Tenda Nova MW3 review: Cheap but very cheerful mesh Wi-Fi

The cheapest mesh wireless kit we’ve come across: what it loses in speed, it makes up for in convenience

IT Pro Verdict

It may lack some of the rich features and configuration options of other mesh Wi-Fi systems and the speed isn't exactly top-class, but this mesh system is convenient to set up and cheap as chips.


  • +

    Great price; Hassle-free setup


  • -

    Speed isn't the best; Ethernet ports are only 100Mbits/sec; Configuration options are slightly lacking

Mesh networking kits aren't cheap - or at least, that's the received wisdom. Tenda's Nova MW3 system turns that on its head: for less than the cost of a regular mid-range router, you get a full set of three Wi-Fi nodes, ready to distribute wireless connectivity to the far reaches of your property. At such a low price, can it possibly be any good?

First signs are excellent. The MW3 units are inconspicuous white cubes, with bumpy tops to add a hint of visual interest. They're small too, measuring just 90mm on each side, so they won't dominate a shelf or worktop. Getting set up is astonishingly easy. Once you've powered up your first node, and hooked it up to your modem, the Tenda smartphone app automatically sets up your internet connection and invites you to specify a name and password for your new wireless network.

Then it's a simple matter of carting the other two nodes into different rooms, plugging each one in and waiting a few minutes while they boot up and receive their settings from the primary unit. A coloured LED on each unit will warn you if it's too far away from its brethren to get a good signal.

There's nothing more to configure unless you want to apply custom network settings. You can optionally enable an isolated guest network, configure port forwarding and set up simple access controls, which let you block internet access for specific clients during defined times.

Tenda Nova MW3 on a table

A few key features are conspicuously missing, though. For one, you can't bind IP addresses to specific devices, which might annoy those who want to precisely replicate their old network. There's also no proper access point mode. If you connect the Tenda system to your existing router, it'll operate as a separate subnet, which means some clients might not be able to communicate with each other. Hopefully, that'll be resolved in a future firmware update.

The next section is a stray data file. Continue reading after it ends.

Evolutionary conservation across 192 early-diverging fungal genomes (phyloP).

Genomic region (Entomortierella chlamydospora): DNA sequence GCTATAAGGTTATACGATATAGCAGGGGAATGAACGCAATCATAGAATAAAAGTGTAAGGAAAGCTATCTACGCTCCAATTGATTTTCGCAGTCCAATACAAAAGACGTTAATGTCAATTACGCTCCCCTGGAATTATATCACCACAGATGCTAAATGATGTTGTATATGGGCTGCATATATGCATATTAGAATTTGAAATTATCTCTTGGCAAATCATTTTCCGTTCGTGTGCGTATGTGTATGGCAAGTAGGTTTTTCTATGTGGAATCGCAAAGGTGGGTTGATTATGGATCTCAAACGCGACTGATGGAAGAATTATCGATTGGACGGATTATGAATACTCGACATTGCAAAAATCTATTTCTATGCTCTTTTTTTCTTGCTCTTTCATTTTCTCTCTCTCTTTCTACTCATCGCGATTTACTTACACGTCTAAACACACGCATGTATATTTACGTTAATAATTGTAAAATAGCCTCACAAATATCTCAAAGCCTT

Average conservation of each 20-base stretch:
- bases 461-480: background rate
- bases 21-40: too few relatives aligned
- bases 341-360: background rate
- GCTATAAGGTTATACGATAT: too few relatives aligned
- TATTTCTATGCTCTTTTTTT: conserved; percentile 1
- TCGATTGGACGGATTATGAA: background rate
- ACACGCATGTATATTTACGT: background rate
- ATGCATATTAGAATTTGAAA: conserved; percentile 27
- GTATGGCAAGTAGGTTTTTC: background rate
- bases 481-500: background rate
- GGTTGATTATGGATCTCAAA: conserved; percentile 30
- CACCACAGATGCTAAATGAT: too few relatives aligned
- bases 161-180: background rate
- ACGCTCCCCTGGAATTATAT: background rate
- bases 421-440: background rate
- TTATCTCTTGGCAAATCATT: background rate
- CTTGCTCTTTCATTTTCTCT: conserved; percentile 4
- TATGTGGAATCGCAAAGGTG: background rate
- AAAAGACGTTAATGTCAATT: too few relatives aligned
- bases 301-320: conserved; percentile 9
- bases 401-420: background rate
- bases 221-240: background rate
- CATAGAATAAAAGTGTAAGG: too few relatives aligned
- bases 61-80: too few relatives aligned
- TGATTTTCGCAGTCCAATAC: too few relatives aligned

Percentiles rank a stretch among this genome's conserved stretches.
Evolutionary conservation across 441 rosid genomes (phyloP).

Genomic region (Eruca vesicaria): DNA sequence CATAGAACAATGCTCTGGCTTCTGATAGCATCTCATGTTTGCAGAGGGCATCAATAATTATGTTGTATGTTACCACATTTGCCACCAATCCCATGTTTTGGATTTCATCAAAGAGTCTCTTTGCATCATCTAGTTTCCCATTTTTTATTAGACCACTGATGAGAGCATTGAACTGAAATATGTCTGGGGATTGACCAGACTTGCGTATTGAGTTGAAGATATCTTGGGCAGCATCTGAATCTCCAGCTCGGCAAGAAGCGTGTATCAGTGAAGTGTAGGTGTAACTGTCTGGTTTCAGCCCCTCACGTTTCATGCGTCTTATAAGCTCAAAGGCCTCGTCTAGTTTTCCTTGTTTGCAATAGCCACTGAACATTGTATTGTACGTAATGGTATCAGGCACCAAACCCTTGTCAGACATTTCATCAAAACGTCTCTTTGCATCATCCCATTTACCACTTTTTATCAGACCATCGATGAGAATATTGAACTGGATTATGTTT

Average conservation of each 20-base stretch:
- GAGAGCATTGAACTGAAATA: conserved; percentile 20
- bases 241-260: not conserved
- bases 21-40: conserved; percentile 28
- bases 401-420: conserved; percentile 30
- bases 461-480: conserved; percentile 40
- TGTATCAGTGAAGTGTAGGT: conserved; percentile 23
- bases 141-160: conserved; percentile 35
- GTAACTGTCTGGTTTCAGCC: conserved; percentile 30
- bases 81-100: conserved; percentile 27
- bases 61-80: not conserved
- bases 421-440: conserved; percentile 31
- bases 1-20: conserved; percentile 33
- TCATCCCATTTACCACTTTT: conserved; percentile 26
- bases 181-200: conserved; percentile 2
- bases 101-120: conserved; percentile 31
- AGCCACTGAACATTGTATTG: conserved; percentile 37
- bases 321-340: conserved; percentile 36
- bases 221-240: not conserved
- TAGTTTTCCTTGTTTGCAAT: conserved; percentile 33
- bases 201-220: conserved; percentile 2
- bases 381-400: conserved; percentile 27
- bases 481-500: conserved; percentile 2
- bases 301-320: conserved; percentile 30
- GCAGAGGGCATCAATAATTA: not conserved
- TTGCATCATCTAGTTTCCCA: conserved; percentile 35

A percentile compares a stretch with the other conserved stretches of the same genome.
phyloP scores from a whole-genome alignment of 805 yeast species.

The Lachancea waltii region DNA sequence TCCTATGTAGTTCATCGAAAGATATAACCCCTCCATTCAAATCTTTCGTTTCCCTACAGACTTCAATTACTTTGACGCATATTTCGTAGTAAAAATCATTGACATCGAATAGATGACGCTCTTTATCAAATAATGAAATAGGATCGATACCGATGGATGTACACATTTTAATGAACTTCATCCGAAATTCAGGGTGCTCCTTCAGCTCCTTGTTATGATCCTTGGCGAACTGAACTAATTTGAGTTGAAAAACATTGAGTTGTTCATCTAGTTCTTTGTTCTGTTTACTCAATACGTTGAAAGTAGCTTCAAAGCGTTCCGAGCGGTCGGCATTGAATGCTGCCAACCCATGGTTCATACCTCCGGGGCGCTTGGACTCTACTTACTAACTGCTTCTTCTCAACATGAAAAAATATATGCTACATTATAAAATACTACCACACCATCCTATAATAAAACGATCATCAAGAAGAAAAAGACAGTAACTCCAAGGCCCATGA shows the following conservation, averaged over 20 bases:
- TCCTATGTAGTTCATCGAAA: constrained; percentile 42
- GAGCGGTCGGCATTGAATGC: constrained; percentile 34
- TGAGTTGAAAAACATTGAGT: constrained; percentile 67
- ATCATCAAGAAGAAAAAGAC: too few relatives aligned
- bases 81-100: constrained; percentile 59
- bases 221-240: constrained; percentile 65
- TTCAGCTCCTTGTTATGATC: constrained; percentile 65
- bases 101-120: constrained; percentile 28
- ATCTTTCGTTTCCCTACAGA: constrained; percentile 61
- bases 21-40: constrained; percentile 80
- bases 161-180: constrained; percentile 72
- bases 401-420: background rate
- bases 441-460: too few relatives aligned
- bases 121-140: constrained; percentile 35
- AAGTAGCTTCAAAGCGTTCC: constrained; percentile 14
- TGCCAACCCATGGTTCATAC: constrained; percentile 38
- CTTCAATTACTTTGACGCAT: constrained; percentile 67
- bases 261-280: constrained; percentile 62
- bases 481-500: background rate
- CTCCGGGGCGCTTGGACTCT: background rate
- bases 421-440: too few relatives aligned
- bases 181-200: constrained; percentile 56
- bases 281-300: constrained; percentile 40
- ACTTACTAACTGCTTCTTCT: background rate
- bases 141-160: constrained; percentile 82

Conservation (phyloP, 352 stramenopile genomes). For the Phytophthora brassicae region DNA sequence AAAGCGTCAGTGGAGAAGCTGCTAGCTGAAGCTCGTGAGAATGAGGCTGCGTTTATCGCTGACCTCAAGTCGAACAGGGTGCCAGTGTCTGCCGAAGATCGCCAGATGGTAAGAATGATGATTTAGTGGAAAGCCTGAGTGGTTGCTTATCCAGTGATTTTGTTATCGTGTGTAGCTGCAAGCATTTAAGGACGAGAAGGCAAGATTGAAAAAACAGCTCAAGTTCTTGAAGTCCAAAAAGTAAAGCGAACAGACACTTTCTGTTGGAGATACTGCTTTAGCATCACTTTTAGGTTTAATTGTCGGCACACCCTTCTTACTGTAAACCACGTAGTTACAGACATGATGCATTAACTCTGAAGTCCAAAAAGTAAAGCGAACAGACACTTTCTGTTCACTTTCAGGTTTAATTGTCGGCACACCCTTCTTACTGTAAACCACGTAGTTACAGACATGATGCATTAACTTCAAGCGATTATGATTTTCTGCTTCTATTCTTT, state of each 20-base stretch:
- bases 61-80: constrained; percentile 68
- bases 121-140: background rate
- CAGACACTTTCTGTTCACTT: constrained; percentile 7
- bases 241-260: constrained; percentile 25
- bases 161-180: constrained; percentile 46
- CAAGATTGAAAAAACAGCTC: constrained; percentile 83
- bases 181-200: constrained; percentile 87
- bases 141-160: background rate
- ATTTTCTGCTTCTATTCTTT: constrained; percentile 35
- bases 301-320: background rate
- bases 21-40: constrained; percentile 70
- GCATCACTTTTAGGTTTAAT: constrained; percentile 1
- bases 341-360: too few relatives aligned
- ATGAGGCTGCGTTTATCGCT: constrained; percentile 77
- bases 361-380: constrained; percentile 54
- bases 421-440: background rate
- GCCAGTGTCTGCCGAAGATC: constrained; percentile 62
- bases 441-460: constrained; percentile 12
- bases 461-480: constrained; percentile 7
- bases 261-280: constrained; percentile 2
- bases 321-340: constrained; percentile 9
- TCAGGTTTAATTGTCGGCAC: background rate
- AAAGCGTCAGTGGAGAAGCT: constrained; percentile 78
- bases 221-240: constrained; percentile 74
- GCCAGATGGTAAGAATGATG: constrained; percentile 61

As well as 802.11ac wireless, each node offers two Ethernet connectors. That's par for the course for compact mesh systems, but it always feels rather constraining -- especially since one port on the primary node is taken up by the connection to your broadband modem.

For several reasons, we weren't expecting the Nova MW3 to deliver exceptional performance. For one, its 5GHz radios claim a fairly modest maximum data rate of 867Mbits/sec, which is half the speed of the units in the BT Whole Home Wi-Fi system.

What's more, since there's only one radio per unit, your devices have to share that bandwidth with "backhaul" traffic as it's forwarded from node to node. The small size of the nodes meanwhile limits the size and, therefore, the range of the internal antennae: the three-node Tenda kit promises coverage up to 300m2, while the BT system offers a much more generous 420m2.

In use, though, we found the Tenda MW3 delivered a solid, if not exactly speedy, connection. Having distributed the units along the length of our building, we were able to download files from our NAS drive to an 802.11ac-enabled laptop at average rates of 9MB/sec, 8MB/sec and 7MB/sec across various rooms.

That's low compared to the best new standalone routers and falls behind other mesh networks too. The BT Whole Home Wi-Fi system was more than twice as fast in one room and never slower than 12MB/sec anywhere in our property. Frankly, the discrepancy was larger than we'd expected.

A skim of the Tenda's technical specifications revealed the explanation. Alongside lightweight Wi-Fi hardware, the MW3 nodes also use 100Mbits/sec Ethernet ports, rather than the Gigabit type we're accustomed to. That puts a hard speed limit of around 10MB/sec on all wired resources -- including your NAS drive and your internet connection. This doesn't have to be a deal-breaker, though. The system was still nippy enough to give us the full speed of a 50Mbits/sec (around 6MB/sec) fibre connection all through my home.

If you're looking for superfast downloads or if you regularly access big files from a home NAS drive, then the Tenda Nova MW3 clearly isn't the right product for you. That doesn't mean it's a write-off, though. The MW3 system cleared up the notspots in our building, with practically zero configuration required on our part. And the connection was still perfectly fast enough to browse the web, ping sensibly-sized files back and forth over our network and even stream 4K video. At this price, we suspect it will make a lot of people very happy.

Darien Graham-Smith

Darien began his IT career in the 1990s as a systems engineer, later becoming an IT project manager. His formative experiences included upgrading a major multinational from token-ring networking to Ethernet, and migrating a travelling sales force from Windows 3.1 to Windows 95.

He subsequently spent some years acting as a one-man IT department for a small publishing company, before moving into journalism himself. He is now a regular contributor to IT Pro, specialising in networking and security, and serves as associate editor of PC Pro magazine with particular responsibility for business reviews and features.

You can email Darien at darien@pcpro.co.uk, or follow him on Twitter at @dariengs.